Senate Majority Whip Dick Durbin said Sunday that the bipartisan “gang of six” Senators working on a deficit reduction plan were ready to reveal their work when Sen. Tom Coburnwalked away from the talks, and he called on other Senators to join their negotiations.
“We were ready to announce, as far as I was concerned, and then Sen. Coburn said, ‘No, I’m not a part of this,’ and walked away,” the Illinois Democrat said on CNN’s “State of the Union.” “The question now is whether Senators on both sides of the aisle, Democrat and Republican, will step up and say, ‘Don’t stop.’”
The plan followed the guidelines proposed by the National Commission on Fiscal Responsibility and Reform chaired by former Bill Clinton Chief of Staff Erskine Bowles and former Sen. Alan Simpson (R-Wyo.) and would have cut the deficit by more than $4 trillion over 10 years, according to Durbin.
“What we need this week is for a bipartisan group of Senators to step up and tell us, now the gang of five, we want to sit down with you, we want to proceed with you in a bipartisan way to deal with this deficit,” he said. “We have the framework — not only the Bowles-Simpson commission but the work we’ve done. We should not abandon all the work we’ve put into it.”
Durbin said he believes that a final compromise on raising the debt ceiling and reducing the deficit is likely to be influenced by the many small groups working on the problems. Senate Minority Leader Mitch McConnell (R-Ky.) has repeatedly said that he believes the group with the best chance of success is the bicameral, bipartisan negotiators being led by Vice President Joseph Biden.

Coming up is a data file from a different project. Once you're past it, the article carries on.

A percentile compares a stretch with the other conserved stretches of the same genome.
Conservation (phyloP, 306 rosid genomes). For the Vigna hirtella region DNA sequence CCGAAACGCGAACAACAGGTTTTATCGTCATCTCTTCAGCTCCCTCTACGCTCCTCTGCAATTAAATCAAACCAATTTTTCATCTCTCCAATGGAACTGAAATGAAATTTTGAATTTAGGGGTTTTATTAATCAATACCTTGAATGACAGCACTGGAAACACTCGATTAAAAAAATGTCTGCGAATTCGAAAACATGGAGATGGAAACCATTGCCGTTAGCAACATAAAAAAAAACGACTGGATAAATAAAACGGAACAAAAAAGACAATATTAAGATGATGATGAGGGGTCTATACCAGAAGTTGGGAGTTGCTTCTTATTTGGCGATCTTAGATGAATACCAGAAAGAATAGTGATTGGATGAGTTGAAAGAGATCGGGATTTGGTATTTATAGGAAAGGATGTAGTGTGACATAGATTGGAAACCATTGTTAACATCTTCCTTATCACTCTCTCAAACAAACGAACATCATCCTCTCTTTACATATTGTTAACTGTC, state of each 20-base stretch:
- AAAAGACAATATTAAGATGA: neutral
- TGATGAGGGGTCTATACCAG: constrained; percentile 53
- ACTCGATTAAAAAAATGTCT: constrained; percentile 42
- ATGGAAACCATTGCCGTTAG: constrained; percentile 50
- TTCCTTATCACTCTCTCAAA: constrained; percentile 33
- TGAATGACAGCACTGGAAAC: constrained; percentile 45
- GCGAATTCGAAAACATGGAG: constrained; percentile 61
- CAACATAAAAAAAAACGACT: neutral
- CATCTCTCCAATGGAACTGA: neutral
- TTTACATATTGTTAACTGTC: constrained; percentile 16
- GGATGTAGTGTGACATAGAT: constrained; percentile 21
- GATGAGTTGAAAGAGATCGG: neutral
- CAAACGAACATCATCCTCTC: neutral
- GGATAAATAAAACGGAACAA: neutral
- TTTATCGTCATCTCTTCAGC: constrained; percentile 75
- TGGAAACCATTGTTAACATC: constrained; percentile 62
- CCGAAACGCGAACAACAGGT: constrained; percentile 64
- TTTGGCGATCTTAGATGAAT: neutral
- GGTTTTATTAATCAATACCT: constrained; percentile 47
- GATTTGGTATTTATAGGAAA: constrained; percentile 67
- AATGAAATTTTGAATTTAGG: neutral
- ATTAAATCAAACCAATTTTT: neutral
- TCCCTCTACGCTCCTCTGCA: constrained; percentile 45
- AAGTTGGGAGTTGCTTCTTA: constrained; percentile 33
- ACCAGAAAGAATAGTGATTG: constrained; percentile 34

“What we need to acknowledge that no single group, gang of five or six, Joe Biden, can come to this conclusion,” Durbin said Sunday. “But maybe, just maybe, bringing together the best ideas of all of them, we’re going to find a solution to this problem.”
United We Dream protesters carry a mock coffin to the office of Sen. Ted Cruz, R-Texas, in the Dirksen Senate Office Building on Monday, July 21, 2014, to hold one of their "funeral services for the Republican Party" due to GOP positions on immigration. The immigration reform group visited several other Senate Republican offices to hold similar funeral services.